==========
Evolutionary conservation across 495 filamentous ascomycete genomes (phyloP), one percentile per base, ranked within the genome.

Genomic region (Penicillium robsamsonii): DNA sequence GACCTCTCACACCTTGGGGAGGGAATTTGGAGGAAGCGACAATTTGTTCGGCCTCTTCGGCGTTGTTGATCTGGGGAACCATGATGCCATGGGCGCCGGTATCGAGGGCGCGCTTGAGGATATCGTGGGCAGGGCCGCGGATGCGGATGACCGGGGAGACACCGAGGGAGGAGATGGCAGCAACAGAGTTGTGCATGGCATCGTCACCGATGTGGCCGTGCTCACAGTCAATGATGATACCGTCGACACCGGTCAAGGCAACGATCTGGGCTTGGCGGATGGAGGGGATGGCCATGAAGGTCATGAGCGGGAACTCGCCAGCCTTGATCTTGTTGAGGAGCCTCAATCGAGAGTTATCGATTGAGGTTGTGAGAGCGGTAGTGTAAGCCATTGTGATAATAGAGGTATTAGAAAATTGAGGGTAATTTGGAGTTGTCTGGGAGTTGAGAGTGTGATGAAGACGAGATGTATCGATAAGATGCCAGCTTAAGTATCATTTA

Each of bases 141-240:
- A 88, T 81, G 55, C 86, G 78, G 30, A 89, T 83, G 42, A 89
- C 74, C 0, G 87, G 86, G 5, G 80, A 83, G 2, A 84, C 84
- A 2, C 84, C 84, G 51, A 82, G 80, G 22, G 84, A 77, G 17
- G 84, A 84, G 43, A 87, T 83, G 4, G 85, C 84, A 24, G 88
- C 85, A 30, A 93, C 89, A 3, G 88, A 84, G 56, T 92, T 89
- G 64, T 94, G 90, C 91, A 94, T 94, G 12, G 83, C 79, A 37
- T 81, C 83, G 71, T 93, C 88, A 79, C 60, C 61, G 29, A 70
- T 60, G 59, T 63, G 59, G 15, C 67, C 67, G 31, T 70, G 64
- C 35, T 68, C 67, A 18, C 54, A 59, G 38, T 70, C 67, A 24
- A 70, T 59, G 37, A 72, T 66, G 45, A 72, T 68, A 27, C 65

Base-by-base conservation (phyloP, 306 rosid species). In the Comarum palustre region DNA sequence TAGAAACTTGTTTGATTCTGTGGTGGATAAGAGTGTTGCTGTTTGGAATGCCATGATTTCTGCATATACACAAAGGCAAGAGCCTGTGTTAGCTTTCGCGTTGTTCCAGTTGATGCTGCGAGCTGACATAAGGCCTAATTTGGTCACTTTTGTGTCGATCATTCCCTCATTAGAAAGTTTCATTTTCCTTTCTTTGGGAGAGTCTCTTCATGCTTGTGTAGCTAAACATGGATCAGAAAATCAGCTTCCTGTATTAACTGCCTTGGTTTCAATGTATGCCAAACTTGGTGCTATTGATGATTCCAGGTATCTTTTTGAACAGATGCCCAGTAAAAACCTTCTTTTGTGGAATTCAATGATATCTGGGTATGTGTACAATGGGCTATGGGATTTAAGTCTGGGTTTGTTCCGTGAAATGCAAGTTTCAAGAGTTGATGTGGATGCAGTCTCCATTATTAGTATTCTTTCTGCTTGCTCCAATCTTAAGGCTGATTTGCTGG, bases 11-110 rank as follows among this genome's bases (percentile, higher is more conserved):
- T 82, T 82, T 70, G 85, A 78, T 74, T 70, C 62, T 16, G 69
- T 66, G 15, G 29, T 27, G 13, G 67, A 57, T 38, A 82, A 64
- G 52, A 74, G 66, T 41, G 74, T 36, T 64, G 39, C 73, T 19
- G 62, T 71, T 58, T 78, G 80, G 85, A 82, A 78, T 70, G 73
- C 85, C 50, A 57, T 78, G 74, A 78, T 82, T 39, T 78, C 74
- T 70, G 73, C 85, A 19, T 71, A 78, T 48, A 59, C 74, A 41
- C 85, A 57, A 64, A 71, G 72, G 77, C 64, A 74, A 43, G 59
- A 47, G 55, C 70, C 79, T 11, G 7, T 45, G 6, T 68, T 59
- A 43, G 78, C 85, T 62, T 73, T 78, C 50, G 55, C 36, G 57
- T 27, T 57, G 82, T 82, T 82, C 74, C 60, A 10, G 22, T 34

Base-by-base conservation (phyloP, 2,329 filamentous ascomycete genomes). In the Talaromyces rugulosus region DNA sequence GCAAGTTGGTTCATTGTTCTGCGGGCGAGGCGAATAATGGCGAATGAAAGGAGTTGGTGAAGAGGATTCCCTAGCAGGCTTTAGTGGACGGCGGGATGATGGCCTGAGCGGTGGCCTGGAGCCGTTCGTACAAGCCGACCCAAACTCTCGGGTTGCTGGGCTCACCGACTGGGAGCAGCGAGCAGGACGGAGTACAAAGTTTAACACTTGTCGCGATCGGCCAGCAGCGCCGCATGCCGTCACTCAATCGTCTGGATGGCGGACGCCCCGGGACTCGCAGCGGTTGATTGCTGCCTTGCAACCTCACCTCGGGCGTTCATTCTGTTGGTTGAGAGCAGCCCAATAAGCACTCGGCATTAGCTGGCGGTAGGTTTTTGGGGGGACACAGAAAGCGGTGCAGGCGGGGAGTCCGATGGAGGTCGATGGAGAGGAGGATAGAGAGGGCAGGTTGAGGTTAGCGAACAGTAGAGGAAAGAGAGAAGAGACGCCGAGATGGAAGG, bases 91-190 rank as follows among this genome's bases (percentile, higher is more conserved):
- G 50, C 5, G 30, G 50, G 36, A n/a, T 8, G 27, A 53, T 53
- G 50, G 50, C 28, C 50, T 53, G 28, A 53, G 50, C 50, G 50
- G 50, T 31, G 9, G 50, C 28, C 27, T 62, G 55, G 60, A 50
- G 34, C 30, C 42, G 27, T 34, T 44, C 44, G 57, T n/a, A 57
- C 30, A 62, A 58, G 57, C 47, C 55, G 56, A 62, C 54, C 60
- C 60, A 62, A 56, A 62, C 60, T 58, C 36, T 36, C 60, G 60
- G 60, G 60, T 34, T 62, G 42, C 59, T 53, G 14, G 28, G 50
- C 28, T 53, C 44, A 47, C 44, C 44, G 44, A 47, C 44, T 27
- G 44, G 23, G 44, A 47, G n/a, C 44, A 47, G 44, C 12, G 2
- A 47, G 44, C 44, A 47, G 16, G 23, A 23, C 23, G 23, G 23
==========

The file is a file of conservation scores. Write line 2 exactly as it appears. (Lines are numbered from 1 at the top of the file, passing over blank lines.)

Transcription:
Genomic region (Penicillium robsamsonii): DNA sequence GACCTCTCACACCTTGGGGAGGGAATTTGGAGGAAGCGACAATTTGTTCGGCCTCTTCGGCGTTGTTGATCTGGGGAACCATGATGCCATGGGCGCCGGTATCGAGGGCGCGCTTGAGGATATCGTGGGCAGGGCCGCGGATGCGGATGACCGGGGAGACACCGAGGGAGGAGATGGCAGCAACAGAGTTGTGCATGGCATCGTCACCGATGTGGCCGTGCTCACAGTCAATGATGATACCGTCGACACCGGTCAAGGCAACGATCTGGGCTTGGCGGATGGAGGGGATGGCCATGAAGGTCATGAGCGGGAACTCGCCAGCCTTGATCTTGTTGAGGAGCCTCAATCGAGAGTTATCGATTGAGGTTGTGAGAGCGGTAGTGTAAGCCATTGTGATAATAGAGGTATTAGAAAATTGAGGGTAATTTGGAGTTGTCTGGGAGTTGAGAGTGTGATGAAGACGAGATGTATCGATAAGATGCCAGCTTAAGTATCATTTA